— Sports

Super League a ‘longtime dream’ for Madrid president Pérez

MADRID (AP) – As Real Madrid kept winning the European title after the European championship, club president Florentino Pérez never stopped working on a side project he believed was perfect for the Spanish powerhouse. Pérez kept at it, constantly working behind the scenes to gather support. He was even accused of using rival club Barcelona to play along to help make it a reality.

The controversial Super League side project finally materialized after Madrid and 11 other clubs announced its creation on Sunday. The breakaway competition would include only the elite clubs in European soccer and would compete directly with the UEFA-run Champions League.

Pérez, the Super League’s founding chairman, said Tuesday that the new competition comes to “save soccer” and is being created because the coronavirus pandemic left clubs in a dire financial situation, on the verge of becoming extinct if nothing is changed. But the Super League idea existed way before the pandemic hit and before soccer was about to “die,” as Pérez put it.

Super League

“We have been working on this for the last two or three years,” Pérez said in an interview on the Spanish television program El Chiringuito de Jones. “Now the pandemic has led us to a situation we can no longer endure.”

The wealthy Spanish businessman is seen as one of the competition’s masterminds, Juventus president Andrea Agnelli and the American owners of Premier League clubs Arsenal, Liverpool, and Manchester United. Pérez said he was picked as the competition’s founding chairman because he is the one who “started” the idea. It was Pérez who some belief was behind one of the first public mentions about the new competition last year – one made by none other than the outgoing president of rival Barcelona. Spanish league president Javier Tebas, one of the most outspoken critics of the new league, said that Pérez prodded Josep Bartomeu to talk publicly about the new competition to give it more credibility.

In the speech announcing his resignation as club president last October, Bartomeu mentioned that Barcelona would be part of the Super League. His unexpected reference to the new league on his last day on the job, without any elaboration, attracted widespread attention at the time.

“Florentino directed Bartomeu; that is what I believe,” Tebas told The Associated Press at the time. “This (league) has been a dream of the Real Madrid president. … He has worked for this for a long time; this is nothing new. But it is a big mistake because he doesn’t understand its financial consequences.”

Pérez said Tuesday that when he talked to new Barcelona president Joan Laporta recently, it was easy to convince him because he understood that the new league could help soccer and the clubs.

More concrete plans for the new competition were leaked in January and only re-emerged this weekend. The proposal of the new competition attracted widespread criticism, with leagues, clubs, players, governments, and fan groups saying the rebel clubs were making a self-serving decision that would only benefit an elite group.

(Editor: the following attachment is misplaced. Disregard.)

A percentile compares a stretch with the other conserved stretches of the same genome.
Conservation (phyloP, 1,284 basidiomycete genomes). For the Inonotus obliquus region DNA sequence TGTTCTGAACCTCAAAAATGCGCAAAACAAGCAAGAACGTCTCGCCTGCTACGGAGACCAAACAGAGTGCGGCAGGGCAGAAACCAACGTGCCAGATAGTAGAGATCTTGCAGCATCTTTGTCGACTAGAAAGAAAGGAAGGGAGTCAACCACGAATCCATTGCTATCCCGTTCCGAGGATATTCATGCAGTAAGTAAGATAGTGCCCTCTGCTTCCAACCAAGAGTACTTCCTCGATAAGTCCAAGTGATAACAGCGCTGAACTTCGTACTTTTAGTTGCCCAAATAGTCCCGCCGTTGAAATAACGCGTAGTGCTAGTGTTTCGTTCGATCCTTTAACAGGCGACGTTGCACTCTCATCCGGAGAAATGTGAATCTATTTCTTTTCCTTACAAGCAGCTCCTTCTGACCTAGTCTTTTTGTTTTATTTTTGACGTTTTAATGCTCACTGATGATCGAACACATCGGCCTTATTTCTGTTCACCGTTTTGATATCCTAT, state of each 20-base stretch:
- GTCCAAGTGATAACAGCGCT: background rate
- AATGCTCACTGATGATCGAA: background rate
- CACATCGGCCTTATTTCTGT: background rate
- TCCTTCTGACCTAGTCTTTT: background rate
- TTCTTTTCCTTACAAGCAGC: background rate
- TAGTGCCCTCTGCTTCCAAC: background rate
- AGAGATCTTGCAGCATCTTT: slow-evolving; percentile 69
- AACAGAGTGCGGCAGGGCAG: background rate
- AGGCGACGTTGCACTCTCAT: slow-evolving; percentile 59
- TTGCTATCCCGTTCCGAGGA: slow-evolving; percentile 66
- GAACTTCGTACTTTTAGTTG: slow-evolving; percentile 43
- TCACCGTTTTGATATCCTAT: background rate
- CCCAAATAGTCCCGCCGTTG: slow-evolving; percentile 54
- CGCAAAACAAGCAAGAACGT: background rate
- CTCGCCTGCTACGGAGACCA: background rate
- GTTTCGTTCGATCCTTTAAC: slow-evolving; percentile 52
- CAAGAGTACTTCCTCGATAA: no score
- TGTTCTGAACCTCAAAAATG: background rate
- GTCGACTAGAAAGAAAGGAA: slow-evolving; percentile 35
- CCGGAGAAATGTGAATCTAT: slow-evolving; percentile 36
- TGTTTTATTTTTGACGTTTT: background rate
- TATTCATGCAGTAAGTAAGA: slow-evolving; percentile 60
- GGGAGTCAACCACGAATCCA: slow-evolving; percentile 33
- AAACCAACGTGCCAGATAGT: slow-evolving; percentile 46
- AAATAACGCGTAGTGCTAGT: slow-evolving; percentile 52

Pérez and Madrid were involved in a similarly controversial breakout in basketball nearly two decades ago when the club was among those that broke ties with the international federation and became founding members of Euroleague Basketball, currently the top league in Europe.

“We want to do the same thing that happened in basketball,” Pérez said. “We want that same model in soccer. We want to own our destiny. But with total solidarity. If there is a lot of money, we want it to be shared with everyone. This is not about the rich against the poor.”

Pérez also believed in helping influence the inclusion of Atlético Madrid among the founding members of the new soccer competition. According to Spanish media outlet Vozpópuli, Atlético was partly added because of the support of Pérez, who helped convince the other members about its importance.

Pérez, a businessman from the construction sector who Forbes says has a net worth of more than $2 billion, began his sixth term as Madrid president last week. He helped the club recover from its financial problems when he arrived in 2000, leading Madrid to 26 titles, including five European Cups and five Club World Cups.

Now he feels it’s soccer, in general, that needs his help.

“We want,” Pérez said, “to save soccer.”

More AP soccer: https://apnews.com/hub/soccer and https://twitter.com/AP_Sports

Tales Azzoni on Twitter: http://twitter.com/tazzoni

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Molly Aronson

I'm an award-winning blogger who enjoys all things creative but is especially passionate about lifestyle design. I blog over at mehlogy.com I love that I get to share my passion for healthy living, fashion, fitness, and travel with readers from all over the world.

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